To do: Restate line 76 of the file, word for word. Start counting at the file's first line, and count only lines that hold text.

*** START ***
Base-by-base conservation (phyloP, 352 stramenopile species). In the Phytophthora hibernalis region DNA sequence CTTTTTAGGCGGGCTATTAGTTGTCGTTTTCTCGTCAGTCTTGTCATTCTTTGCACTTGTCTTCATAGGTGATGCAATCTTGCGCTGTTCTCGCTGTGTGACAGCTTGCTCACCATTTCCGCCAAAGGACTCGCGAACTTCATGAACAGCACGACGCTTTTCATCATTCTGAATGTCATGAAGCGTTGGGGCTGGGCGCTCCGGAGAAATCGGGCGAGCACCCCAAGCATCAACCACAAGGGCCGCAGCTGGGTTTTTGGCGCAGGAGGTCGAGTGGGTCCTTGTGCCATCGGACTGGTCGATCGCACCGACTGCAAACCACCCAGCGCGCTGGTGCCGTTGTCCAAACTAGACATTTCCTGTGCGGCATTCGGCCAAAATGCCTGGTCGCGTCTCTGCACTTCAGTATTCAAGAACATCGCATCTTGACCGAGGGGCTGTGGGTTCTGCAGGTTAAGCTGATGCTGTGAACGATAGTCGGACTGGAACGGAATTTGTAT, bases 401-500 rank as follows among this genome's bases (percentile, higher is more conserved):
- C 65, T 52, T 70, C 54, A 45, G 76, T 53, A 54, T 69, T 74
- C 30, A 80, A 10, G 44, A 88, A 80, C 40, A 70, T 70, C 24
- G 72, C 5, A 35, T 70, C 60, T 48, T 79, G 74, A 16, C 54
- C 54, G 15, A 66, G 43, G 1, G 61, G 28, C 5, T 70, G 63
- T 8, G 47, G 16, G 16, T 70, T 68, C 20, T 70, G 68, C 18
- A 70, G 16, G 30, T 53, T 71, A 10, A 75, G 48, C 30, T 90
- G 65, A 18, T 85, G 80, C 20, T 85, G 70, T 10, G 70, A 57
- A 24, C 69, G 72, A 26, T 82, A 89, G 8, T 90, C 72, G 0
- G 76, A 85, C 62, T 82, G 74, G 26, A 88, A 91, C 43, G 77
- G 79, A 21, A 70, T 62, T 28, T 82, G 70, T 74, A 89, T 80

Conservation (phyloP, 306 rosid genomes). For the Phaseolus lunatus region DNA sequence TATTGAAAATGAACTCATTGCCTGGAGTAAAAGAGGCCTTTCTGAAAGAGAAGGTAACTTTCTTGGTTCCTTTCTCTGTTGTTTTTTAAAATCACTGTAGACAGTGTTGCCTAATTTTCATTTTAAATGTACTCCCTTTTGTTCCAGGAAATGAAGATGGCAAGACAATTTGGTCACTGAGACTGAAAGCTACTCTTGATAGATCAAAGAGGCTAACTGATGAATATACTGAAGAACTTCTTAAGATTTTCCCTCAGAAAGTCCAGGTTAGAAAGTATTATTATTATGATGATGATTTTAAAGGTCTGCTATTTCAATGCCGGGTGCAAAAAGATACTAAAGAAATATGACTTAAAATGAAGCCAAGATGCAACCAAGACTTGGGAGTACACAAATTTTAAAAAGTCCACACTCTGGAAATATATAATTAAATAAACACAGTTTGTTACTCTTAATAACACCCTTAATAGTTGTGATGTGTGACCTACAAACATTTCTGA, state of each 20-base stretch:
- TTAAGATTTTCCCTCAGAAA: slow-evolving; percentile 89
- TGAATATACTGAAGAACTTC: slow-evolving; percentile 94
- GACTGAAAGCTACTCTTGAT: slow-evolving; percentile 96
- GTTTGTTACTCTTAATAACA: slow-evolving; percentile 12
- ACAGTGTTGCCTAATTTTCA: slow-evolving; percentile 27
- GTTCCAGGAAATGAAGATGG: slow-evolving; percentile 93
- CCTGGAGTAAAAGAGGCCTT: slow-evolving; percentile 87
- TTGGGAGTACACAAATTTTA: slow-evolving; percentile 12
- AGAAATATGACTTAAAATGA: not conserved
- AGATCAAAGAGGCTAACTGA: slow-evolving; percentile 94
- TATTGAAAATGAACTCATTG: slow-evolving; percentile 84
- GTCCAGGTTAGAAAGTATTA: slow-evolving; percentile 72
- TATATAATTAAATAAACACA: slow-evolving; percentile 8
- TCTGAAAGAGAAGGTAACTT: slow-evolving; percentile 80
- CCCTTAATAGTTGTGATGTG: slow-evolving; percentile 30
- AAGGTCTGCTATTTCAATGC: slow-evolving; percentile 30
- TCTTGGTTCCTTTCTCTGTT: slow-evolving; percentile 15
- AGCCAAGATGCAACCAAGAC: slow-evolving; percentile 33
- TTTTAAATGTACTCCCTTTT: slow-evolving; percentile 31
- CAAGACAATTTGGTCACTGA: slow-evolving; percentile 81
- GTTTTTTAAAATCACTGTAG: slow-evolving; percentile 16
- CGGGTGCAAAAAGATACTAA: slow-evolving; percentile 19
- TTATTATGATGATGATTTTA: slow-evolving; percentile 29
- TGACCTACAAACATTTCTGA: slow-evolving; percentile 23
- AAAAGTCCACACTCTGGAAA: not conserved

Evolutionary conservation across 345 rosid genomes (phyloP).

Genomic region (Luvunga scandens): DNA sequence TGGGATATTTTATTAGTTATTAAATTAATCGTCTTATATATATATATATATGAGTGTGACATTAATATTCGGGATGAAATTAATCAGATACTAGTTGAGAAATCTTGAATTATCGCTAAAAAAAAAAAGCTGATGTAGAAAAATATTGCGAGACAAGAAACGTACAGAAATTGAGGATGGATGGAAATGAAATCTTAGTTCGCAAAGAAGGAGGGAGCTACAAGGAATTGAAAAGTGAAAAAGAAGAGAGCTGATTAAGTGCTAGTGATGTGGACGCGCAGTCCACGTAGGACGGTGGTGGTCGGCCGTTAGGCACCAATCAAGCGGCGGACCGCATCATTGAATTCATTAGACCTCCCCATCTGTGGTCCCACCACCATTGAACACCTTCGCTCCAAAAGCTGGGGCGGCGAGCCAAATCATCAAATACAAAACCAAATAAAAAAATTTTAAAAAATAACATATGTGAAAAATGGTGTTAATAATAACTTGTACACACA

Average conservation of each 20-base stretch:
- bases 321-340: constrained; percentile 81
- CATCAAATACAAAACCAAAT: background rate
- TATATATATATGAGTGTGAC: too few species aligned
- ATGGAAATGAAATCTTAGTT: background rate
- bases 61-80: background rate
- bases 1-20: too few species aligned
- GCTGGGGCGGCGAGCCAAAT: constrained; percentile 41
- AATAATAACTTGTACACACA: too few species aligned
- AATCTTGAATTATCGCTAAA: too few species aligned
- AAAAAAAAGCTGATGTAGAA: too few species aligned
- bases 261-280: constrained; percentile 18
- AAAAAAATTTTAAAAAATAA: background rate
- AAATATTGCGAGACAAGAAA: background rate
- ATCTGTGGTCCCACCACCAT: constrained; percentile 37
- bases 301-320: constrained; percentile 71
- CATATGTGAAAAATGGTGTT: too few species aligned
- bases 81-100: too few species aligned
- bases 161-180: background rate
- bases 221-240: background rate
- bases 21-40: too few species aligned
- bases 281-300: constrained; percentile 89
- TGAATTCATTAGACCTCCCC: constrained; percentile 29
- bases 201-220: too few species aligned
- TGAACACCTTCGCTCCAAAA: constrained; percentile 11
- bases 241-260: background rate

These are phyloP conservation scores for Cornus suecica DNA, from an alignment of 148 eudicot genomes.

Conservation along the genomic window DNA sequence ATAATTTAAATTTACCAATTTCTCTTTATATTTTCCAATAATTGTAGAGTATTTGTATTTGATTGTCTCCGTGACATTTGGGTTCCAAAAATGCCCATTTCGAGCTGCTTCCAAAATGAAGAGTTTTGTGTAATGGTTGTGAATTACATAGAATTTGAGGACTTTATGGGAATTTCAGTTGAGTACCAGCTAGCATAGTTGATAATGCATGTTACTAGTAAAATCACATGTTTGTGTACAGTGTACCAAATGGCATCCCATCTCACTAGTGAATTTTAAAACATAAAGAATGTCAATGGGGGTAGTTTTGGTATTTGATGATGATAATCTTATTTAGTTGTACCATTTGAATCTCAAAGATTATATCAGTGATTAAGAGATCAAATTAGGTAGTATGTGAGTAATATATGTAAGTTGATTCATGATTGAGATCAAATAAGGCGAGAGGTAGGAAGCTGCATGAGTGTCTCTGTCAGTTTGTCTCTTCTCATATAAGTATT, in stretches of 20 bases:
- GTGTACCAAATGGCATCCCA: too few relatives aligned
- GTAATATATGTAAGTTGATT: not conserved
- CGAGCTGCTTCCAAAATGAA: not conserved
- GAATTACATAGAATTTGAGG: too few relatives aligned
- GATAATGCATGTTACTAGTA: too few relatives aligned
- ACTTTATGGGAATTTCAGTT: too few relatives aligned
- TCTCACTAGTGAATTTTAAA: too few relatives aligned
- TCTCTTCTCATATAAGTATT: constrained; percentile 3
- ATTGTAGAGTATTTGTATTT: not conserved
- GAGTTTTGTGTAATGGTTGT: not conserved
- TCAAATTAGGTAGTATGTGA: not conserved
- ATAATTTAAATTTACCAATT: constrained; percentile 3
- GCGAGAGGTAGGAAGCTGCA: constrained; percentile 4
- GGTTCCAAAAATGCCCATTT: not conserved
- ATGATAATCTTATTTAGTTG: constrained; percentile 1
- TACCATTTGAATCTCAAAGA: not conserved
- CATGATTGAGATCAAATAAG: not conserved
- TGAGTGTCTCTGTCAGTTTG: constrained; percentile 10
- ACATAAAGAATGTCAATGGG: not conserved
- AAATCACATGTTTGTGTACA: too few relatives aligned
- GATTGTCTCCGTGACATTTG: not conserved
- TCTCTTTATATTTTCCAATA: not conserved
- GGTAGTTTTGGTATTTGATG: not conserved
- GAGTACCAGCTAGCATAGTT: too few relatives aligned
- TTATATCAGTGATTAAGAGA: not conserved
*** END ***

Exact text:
- ATTGTAGAGTATTTGTATTT: not conserved